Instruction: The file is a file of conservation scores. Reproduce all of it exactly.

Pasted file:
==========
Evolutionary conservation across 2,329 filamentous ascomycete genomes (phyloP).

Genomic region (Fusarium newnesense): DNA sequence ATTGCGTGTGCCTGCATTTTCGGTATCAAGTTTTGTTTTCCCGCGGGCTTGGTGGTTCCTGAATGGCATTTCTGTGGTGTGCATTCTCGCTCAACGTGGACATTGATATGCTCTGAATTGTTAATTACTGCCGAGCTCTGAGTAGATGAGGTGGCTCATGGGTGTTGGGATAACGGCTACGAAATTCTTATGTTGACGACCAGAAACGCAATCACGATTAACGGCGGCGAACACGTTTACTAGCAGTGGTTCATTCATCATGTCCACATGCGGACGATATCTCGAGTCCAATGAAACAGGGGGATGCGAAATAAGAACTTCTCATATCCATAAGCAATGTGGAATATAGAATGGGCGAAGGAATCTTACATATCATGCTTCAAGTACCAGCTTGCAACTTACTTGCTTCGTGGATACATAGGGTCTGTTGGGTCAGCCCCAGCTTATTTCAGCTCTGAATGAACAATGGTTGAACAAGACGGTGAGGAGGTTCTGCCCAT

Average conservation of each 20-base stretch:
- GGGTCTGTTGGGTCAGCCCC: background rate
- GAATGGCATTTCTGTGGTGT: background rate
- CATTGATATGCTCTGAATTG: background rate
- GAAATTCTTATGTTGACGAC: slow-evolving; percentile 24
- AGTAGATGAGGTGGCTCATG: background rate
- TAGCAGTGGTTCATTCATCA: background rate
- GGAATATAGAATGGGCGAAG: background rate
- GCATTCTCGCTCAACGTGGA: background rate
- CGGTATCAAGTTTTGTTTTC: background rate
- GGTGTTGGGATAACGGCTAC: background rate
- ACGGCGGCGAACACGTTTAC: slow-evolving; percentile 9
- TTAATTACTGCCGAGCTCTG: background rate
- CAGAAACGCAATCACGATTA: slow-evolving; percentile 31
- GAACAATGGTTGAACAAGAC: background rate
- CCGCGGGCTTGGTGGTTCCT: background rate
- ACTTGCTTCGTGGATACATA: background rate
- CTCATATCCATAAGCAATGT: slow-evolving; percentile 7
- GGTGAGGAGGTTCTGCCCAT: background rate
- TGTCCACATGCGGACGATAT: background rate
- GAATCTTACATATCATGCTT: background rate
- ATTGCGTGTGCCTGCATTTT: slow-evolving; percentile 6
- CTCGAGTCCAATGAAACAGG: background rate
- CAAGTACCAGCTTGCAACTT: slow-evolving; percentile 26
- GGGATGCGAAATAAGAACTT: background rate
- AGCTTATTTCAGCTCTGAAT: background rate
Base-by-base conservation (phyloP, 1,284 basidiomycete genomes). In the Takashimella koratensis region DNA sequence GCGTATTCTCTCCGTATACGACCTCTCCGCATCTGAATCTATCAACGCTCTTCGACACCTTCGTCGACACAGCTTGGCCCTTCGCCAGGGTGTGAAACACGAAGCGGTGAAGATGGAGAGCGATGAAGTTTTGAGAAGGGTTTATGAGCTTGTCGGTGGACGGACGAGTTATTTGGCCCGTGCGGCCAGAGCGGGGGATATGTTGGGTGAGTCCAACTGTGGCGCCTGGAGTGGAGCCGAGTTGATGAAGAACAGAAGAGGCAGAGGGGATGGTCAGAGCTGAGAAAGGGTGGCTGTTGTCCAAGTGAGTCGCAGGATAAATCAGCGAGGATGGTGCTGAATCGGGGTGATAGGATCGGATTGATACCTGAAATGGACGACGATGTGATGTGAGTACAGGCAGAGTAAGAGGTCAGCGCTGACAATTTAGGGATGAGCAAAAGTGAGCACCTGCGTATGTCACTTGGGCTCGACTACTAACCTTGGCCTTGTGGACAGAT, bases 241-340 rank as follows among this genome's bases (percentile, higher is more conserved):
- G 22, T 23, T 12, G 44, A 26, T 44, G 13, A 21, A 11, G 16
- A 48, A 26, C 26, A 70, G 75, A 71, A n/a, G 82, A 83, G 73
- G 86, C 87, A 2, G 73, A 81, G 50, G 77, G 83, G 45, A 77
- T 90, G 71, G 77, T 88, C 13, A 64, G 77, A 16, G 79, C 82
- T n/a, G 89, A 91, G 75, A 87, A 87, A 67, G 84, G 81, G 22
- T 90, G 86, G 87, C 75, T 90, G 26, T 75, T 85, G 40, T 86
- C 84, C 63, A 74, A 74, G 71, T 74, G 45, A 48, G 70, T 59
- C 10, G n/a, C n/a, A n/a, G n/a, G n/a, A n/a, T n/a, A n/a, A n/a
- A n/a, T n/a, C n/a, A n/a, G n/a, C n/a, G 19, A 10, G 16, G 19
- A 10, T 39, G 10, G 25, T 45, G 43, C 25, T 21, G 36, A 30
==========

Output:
Evolutionary conservation across 2,329 filamentous ascomycete genomes (phyloP).

Genomic region (Fusarium newnesense): DNA sequence ATTGCGTGTGCCTGCATTTTCGGTATCAAGTTTTGTTTTCCCGCGGGCTTGGTGGTTCCTGAATGGCATTTCTGTGGTGTGCATTCTCGCTCAACGTGGACATTGATATGCTCTGAATTGTTAATTACTGCCGAGCTCTGAGTAGATGAGGTGGCTCATGGGTGTTGGGATAACGGCTACGAAATTCTTATGTTGACGACCAGAAACGCAATCACGATTAACGGCGGCGAACACGTTTACTAGCAGTGGTTCATTCATCATGTCCACATGCGGACGATATCTCGAGTCCAATGAAACAGGGGGATGCGAAATAAGAACTTCTCATATCCATAAGCAATGTGGAATATAGAATGGGCGAAGGAATCTTACATATCATGCTTCAAGTACCAGCTTGCAACTTACTTGCTTCGTGGATACATAGGGTCTGTTGGGTCAGCCCCAGCTTATTTCAGCTCTGAATGAACAATGGTTGAACAAGACGGTGAGGAGGTTCTGCCCAT

Average conservation of each 20-base stretch:
- GGGTCTGTTGGGTCAGCCCC: background rate
- GAATGGCATTTCTGTGGTGT: background rate
- CATTGATATGCTCTGAATTG: background rate
- GAAATTCTTATGTTGACGAC: slow-evolving; percentile 24
- AGTAGATGAGGTGGCTCATG: background rate
- TAGCAGTGGTTCATTCATCA: background rate
- GGAATATAGAATGGGCGAAG: background rate
- GCATTCTCGCTCAACGTGGA: background rate
- CGGTATCAAGTTTTGTTTTC: background rate
- GGTGTTGGGATAACGGCTAC: background rate
- ACGGCGGCGAACACGTTTAC: slow-evolving; percentile 9
- TTAATTACTGCCGAGCTCTG: background rate
- CAGAAACGCAATCACGATTA: slow-evolving; percentile 31
- GAACAATGGTTGAACAAGAC: background rate
- CCGCGGGCTTGGTGGTTCCT: background rate
- ACTTGCTTCGTGGATACATA: background rate
- CTCATATCCATAAGCAATGT: slow-evolving; percentile 7
- GGTGAGGAGGTTCTGCCCAT: background rate
- TGTCCACATGCGGACGATAT: background rate
- GAATCTTACATATCATGCTT: background rate
- ATTGCGTGTGCCTGCATTTT: slow-evolving; percentile 6
- CTCGAGTCCAATGAAACAGG: background rate
- CAAGTACCAGCTTGCAACTT: slow-evolving; percentile 26
- GGGATGCGAAATAAGAACTT: background rate
- AGCTTATTTCAGCTCTGAAT: background rate
Base-by-base conservation (phyloP, 1,284 basidiomycete genomes). In the Takashimella koratensis region DNA sequence GCGTATTCTCTCCGTATACGACCTCTCCGCATCTGAATCTATCAACGCTCTTCGACACCTTCGTCGACACAGCTTGGCCCTTCGCCAGGGTGTGAAACACGAAGCGGTGAAGATGGAGAGCGATGAAGTTTTGAGAAGGGTTTATGAGCTTGTCGGTGGACGGACGAGTTATTTGGCCCGTGCGGCCAGAGCGGGGGATATGTTGGGTGAGTCCAACTGTGGCGCCTGGAGTGGAGCCGAGTTGATGAAGAACAGAAGAGGCAGAGGGGATGGTCAGAGCTGAGAAAGGGTGGCTGTTGTCCAAGTGAGTCGCAGGATAAATCAGCGAGGATGGTGCTGAATCGGGGTGATAGGATCGGATTGATACCTGAAATGGACGACGATGTGATGTGAGTACAGGCAGAGTAAGAGGTCAGCGCTGACAATTTAGGGATGAGCAAAAGTGAGCACCTGCGTATGTCACTTGGGCTCGACTACTAACCTTGGCCTTGTGGACAGAT, bases 241-340 rank as follows among this genome's bases (percentile, higher is more conserved):
- G 22, T 23, T 12, G 44, A 26, T 44, G 13, A 21, A 11, G 16
- A 48, A 26, C 26, A 70, G 75, A 71, A n/a, G 82, A 83, G 73
- G 86, C 87, A 2, G 73, A 81, G 50, G 77, G 83, G 45, A 77
- T 90, G 71, G 77, T 88, C 13, A 64, G 77, A 16, G 79, C 82
- T n/a, G 89, A 91, G 75, A 87, A 87, A 67, G 84, G 81, G 22
- T 90, G 86, G 87, C 75, T 90, G 26, T 75, T 85, G 40, T 86
- C 84, C 63, A 74, A 74, G 71, T 74, G 45, A 48, G 70, T 59
- C 10, G n/a, C n/a, A n/a, G n/a, G n/a, A n/a, T n/a, A n/a, A n/a
- A n/a, T n/a, C n/a, A n/a, G n/a, C n/a, G 19, A 10, G 16, G 19
- A 10, T 39, G 10, G 25, T 45, G 43, C 25, T 21, G 36, A 30